A Ray of Hope
From NYT: There's Still Hope for the Planet
By David Leonhardt
YOU don’t have to be a climate scientist these days to know that the climate has problems. You just have to step outside.
The United States is now enduring its warmest year on record, and the 13 warmest years for the entire planet have all occurred since 1998, according to data that stretches back to 1880. No one day’s weather can be tied to global warming, of course, but more than a decade’s worth of changing weather surely can be, scientists say. Meanwhile, the country often seems to be moving further away from doing something about climate change, with the issue having all but fallen out of the national debate.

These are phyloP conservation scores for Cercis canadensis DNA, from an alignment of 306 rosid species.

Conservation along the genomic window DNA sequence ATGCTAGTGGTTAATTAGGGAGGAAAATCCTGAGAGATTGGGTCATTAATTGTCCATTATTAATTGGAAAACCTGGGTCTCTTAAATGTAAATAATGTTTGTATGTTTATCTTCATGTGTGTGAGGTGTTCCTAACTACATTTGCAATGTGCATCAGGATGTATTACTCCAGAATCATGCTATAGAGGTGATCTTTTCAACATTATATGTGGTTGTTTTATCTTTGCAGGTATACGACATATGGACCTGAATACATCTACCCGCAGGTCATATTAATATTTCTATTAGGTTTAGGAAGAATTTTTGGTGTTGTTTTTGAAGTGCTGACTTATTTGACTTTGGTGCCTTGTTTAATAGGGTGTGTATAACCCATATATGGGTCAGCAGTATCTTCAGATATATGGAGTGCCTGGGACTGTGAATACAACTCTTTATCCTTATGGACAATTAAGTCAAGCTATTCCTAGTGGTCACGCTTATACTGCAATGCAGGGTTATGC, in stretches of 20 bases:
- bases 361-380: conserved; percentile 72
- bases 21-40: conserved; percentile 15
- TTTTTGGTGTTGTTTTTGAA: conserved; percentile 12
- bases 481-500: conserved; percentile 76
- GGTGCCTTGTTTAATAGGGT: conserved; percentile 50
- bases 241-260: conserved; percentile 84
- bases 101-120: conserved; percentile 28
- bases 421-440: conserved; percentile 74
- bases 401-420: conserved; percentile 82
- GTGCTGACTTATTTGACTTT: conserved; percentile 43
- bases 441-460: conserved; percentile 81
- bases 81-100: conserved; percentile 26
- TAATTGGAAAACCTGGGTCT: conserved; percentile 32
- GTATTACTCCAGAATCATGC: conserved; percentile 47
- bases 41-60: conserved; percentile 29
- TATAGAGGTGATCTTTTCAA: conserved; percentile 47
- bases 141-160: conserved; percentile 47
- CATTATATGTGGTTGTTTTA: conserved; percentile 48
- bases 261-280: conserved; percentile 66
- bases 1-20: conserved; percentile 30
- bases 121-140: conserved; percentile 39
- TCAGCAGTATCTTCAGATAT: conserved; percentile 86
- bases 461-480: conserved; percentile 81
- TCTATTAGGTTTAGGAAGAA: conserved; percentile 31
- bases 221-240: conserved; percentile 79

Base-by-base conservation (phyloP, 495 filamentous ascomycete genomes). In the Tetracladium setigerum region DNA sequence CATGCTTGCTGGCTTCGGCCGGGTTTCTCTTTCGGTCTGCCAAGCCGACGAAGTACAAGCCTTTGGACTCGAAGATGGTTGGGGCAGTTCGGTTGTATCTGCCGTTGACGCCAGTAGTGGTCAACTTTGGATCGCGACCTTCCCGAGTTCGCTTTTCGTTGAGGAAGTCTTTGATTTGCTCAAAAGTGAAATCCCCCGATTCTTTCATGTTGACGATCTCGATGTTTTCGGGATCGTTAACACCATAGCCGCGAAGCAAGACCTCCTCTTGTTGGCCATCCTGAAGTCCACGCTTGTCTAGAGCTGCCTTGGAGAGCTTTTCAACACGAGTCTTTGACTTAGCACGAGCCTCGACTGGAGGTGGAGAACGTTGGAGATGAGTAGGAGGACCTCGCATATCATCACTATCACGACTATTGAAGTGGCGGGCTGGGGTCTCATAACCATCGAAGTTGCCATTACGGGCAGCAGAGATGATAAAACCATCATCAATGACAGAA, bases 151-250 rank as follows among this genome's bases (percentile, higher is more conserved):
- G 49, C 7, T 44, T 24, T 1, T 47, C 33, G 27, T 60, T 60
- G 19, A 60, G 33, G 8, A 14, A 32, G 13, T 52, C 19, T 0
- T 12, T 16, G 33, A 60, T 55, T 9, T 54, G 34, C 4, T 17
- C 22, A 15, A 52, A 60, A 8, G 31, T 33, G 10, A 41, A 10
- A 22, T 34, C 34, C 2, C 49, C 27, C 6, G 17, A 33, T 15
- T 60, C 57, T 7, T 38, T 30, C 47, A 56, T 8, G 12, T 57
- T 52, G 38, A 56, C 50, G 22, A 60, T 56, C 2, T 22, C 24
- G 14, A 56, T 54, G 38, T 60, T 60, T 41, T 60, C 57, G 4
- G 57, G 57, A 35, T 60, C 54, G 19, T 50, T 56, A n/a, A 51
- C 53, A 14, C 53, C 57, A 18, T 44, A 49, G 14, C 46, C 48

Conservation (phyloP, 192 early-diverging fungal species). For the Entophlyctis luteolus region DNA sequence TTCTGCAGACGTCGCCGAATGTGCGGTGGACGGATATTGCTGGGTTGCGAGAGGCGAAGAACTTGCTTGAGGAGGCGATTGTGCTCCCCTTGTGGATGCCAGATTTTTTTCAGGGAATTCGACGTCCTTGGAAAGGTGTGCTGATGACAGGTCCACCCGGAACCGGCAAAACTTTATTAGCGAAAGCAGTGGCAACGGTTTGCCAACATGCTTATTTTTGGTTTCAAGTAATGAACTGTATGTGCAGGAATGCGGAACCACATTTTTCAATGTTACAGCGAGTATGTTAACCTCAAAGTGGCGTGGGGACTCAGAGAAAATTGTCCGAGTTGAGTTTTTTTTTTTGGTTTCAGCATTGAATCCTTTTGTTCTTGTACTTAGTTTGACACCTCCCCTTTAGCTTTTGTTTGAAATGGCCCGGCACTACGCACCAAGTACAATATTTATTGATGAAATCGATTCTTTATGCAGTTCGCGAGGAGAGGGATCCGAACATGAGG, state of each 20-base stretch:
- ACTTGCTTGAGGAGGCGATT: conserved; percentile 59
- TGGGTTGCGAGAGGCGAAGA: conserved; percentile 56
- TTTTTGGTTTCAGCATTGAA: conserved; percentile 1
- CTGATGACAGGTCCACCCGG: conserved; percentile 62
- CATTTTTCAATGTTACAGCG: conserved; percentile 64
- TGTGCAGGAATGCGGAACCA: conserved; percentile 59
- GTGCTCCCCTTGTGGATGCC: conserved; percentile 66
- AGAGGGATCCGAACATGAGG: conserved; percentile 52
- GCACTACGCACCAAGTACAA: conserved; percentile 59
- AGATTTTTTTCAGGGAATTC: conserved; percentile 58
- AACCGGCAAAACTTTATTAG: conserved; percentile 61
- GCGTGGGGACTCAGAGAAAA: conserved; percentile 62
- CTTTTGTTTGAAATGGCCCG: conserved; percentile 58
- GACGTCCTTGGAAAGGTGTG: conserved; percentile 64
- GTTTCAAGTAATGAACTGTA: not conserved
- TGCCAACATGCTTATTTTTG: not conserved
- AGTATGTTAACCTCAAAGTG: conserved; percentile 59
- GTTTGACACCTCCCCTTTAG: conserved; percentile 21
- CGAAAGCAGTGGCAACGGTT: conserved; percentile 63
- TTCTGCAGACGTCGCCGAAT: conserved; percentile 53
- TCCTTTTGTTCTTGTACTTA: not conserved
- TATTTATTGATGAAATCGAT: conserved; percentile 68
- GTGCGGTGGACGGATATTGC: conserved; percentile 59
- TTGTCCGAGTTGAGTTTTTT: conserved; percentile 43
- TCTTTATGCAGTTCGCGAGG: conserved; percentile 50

Behind the scenes, however, a somewhat different story is starting to emerge — one that offers reason for optimism to anyone worried about the planet. The world’s largest economies may now be in the process of creating a climate-change response that does not depend on the politically painful process of raising the price of dirty energy. The response is not guaranteed to work, given the scale of the problem. But the early successes have been notable.
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